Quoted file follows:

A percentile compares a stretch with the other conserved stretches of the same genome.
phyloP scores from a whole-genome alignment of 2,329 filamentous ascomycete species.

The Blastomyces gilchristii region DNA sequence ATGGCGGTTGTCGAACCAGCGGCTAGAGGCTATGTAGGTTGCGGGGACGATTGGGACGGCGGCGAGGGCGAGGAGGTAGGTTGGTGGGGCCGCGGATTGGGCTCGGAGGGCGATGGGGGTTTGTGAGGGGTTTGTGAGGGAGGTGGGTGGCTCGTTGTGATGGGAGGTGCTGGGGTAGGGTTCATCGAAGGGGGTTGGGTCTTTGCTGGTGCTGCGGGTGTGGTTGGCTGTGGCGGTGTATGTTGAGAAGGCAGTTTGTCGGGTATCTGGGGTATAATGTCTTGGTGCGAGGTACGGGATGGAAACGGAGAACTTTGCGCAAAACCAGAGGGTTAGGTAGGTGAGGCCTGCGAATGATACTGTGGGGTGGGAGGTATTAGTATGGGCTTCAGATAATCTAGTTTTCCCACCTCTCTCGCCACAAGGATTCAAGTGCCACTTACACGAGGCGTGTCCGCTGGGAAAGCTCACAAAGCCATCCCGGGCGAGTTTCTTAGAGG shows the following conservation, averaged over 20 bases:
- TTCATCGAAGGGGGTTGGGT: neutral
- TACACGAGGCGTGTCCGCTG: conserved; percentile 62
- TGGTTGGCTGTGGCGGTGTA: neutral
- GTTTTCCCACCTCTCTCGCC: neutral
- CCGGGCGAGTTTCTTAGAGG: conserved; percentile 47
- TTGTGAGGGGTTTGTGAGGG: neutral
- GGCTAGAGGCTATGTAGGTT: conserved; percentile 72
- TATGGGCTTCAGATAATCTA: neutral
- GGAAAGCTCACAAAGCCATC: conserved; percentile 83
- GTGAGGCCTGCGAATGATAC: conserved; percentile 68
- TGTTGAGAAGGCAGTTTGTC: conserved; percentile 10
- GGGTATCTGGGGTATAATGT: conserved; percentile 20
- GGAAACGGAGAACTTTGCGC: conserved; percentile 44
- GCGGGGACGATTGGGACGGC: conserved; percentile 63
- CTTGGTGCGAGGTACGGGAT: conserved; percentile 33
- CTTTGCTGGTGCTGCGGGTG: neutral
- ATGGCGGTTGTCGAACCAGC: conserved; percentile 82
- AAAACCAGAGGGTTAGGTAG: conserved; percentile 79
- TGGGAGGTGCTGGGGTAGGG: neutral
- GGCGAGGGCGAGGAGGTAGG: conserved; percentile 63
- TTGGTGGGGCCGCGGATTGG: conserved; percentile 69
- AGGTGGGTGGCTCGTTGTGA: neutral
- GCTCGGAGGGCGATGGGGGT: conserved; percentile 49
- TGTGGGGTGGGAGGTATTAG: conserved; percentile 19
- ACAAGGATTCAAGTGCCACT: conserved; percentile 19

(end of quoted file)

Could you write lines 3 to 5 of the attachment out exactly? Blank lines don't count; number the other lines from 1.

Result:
The Blastomyces gilchristii region DNA sequence ATGGCGGTTGTCGAACCAGCGGCTAGAGGCTATGTAGGTTGCGGGGACGATTGGGACGGCGGCGAGGGCGAGGAGGTAGGTTGGTGGGGCCGCGGATTGGGCTCGGAGGGCGATGGGGGTTTGTGAGGGGTTTGTGAGGGAGGTGGGTGGCTCGTTGTGATGGGAGGTGCTGGGGTAGGGTTCATCGAAGGGGGTTGGGTCTTTGCTGGTGCTGCGGGTGTGGTTGGCTGTGGCGGTGTATGTTGAGAAGGCAGTTTGTCGGGTATCTGGGGTATAATGTCTTGGTGCGAGGTACGGGATGGAAACGGAGAACTTTGCGCAAAACCAGAGGGTTAGGTAGGTGAGGCCTGCGAATGATACTGTGGGGTGGGAGGTATTAGTATGGGCTTCAGATAATCTAGTTTTCCCACCTCTCTCGCCACAAGGATTCAAGTGCCACTTACACGAGGCGTGTCCGCTGGGAAAGCTCACAAAGCCATCCCGGGCGAGTTTCTTAGAGG shows the following conservation, averaged over 20 bases:
- TTCATCGAAGGGGGTTGGGT: neutral
- TACACGAGGCGTGTCCGCTG: conserved; percentile 62